Clinical characteristics of headache or facial pain prior to the development of acute herpes zoster of the head.

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Clinical characteristics of headache or facial pain prior to the development of acute herpes zoster of the head.

Clin Neurol Neurosurg. 2016 Dec 08;152:90-94

Authors: Lee HL, Yeo M, Choi GH, Lee JY, Kim JS, Shin DI, Lee SS, Lee SH

OBJECTIVES: When physicians encounter patients with headache or facial pain (preeruptive pain) associated with acute herpes zoster of the head, especially before the appearance of characteristic skin eruptions (preeruptive phase), they typically find it difficult to make clinical impressions and apply appropriate diagnostic or therapeutic procedures. The objectives of this study were to describe the clinical characteristics of headache or facial pain associated with acute herpes zoster of the head and to elucidate the association between the manifestation of these symptoms in the preeruptive phase and incoming herpes zoster.
METHODS: We retrospectively analyzed the clinical features of 152 patients with acute herpes zoster involving only the head who presented within 10days of rash onset at Chungbuk National University Hospital, a tertiary hospital in Chungcheongbuk-do in South Korea, between January 2011 and December 2015.
RESULTS: The mean age of the patients was 54.3±19.8years. One hundred patients had herpes zoster in the trigeminal nerve, 34 in the nervus intermedius, and 18 in the upper cervical nerves. Preeruptive pain was present in 112 (73.7%) patients and had a mean duration of 3.0±1.3days (range, 1-6days). Severity of pain was associated with the presence of preeruptive pain (p=0.040). Headache or facial pain was limited to the ipsilateral side of the face and head in all patients, except for two who had with severe symptoms of meningitis, and was of moderate to severe intensity (90.1%). Pain of a stabbing nature was observed in 128 (84.2%) patients, and 146 (96.1%) reported experiencing this type of pain for the first time. Pain awakened 94 (61.8%) patients from sleep. Sixty-one (54.5%) of the 112 patients with preeruptive pain visited a hospital during the preeruptive phase; their preeruptive phase was significantly longer (p<0.001) and more frequently awakened them from sleep (p=0.008). Their presumptive diagnoses were as follows: tension-type headache (n=20, 32.8%); no decision (n=18, 29.5%); herpes zoster (n=5, 8.2%); migraine (n=3, 4.9%); pain associated with upper respiratory tract infection (n=3, 4.9%); parotitis (n=2, 3.3%); dry eye (n=2, 3.3%); and other (n=1 each: trigeminal neuralgia, glaucoma, pharyngitis, vestibular neuronitis, tonsillitis, teeth problems, otitis media, and occipital neuralgia).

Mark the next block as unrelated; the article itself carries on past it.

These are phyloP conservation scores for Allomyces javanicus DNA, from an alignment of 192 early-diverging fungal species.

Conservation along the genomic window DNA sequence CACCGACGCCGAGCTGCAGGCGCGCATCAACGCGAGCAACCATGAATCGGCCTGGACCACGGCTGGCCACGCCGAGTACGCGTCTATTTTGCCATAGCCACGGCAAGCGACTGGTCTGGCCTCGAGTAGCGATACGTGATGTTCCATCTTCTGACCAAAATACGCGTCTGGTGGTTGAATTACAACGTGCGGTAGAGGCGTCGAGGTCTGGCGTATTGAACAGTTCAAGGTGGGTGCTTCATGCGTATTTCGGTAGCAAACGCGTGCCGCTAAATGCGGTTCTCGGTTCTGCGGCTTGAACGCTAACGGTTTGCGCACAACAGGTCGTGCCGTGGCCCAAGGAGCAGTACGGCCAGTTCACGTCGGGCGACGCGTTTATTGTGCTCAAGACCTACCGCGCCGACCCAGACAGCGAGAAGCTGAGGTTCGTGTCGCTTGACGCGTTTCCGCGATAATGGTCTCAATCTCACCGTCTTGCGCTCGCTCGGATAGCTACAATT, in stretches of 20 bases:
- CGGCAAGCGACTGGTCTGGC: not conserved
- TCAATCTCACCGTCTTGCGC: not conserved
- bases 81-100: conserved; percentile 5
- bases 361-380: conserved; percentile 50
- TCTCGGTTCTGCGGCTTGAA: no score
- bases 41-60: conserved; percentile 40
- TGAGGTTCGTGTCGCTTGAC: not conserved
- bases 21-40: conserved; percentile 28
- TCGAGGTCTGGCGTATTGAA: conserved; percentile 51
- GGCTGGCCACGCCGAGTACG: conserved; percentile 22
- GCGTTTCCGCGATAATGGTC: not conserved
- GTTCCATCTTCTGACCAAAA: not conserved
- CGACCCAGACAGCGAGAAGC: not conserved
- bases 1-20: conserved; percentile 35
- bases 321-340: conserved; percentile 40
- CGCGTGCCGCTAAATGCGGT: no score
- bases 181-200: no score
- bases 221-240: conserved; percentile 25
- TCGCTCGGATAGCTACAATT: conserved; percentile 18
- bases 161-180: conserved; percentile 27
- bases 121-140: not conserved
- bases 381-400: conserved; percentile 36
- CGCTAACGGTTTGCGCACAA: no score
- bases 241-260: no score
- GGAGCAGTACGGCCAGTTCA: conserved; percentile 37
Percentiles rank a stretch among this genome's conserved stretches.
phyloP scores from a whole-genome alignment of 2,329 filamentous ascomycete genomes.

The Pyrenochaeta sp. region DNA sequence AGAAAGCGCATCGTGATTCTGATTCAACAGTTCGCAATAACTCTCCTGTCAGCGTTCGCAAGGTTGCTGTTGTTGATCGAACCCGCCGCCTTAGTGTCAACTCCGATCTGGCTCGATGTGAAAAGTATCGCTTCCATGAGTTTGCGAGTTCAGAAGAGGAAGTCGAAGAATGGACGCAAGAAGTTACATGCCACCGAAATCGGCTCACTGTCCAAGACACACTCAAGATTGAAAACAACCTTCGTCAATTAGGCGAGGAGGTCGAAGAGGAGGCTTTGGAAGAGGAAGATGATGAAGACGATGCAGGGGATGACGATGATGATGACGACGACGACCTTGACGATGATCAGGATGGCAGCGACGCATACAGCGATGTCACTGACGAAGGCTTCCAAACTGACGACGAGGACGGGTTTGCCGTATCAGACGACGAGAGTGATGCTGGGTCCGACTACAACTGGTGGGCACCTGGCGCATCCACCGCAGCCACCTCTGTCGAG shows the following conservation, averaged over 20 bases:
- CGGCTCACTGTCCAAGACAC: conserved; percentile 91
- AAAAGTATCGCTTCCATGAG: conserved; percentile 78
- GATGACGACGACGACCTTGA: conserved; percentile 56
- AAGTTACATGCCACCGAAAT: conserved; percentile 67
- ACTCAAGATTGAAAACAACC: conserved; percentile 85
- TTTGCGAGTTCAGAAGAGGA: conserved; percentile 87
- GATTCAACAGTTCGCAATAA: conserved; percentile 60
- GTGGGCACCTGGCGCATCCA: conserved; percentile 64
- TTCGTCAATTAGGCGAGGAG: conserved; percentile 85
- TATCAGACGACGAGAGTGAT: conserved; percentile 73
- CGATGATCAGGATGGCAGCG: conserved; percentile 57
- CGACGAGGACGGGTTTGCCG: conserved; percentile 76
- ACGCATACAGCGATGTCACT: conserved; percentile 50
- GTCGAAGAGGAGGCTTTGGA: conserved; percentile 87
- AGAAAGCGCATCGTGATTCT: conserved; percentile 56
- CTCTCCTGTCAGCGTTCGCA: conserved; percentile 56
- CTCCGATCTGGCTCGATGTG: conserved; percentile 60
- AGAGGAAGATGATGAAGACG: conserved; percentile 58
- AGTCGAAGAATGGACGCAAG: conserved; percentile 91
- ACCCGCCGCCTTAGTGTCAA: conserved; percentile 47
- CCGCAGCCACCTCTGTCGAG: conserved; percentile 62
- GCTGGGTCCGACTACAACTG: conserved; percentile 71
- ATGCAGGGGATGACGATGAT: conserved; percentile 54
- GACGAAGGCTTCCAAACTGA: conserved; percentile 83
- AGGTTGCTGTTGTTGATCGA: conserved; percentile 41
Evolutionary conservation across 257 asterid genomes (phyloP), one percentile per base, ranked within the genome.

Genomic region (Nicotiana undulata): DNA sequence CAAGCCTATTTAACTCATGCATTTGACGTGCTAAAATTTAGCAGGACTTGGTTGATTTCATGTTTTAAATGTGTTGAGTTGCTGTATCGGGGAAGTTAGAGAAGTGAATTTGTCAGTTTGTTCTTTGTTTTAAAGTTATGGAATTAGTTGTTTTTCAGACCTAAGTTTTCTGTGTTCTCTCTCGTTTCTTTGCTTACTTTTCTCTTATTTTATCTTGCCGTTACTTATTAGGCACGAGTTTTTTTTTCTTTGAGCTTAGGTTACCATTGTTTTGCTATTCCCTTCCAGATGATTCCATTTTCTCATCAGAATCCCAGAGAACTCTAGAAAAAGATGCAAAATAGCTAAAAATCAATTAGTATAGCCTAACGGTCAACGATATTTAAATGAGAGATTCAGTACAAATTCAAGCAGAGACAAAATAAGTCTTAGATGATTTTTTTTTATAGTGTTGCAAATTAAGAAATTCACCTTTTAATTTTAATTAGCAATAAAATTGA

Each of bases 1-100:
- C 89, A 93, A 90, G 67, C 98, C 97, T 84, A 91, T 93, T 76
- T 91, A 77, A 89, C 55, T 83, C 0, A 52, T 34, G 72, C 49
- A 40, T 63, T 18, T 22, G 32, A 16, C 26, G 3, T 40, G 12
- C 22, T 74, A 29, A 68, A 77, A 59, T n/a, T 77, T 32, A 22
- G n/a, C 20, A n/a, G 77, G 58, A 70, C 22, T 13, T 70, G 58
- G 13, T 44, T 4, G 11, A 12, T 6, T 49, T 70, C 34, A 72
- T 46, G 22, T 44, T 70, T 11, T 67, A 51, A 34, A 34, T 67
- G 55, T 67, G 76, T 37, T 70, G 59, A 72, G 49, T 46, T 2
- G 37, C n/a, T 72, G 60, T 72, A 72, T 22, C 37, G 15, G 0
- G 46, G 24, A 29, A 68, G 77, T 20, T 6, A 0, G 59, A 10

CONCLUSION: These results suggest that the typical pain of acute herpes zoster of the head has a stabbing quality, is felt unilaterally, is moderate to severe, often awakens patients from sleep, and has not been previously experienced by most patients. When encountering patients with these features accompanied by pain onset of less than one week, acute herpes zoster of the head should be considered, even without characteristic vesicles, after excluding other secondary causes by appropriate diagnostic workup.

PMID: 27978460 [PubMed - as supplied by publisher]

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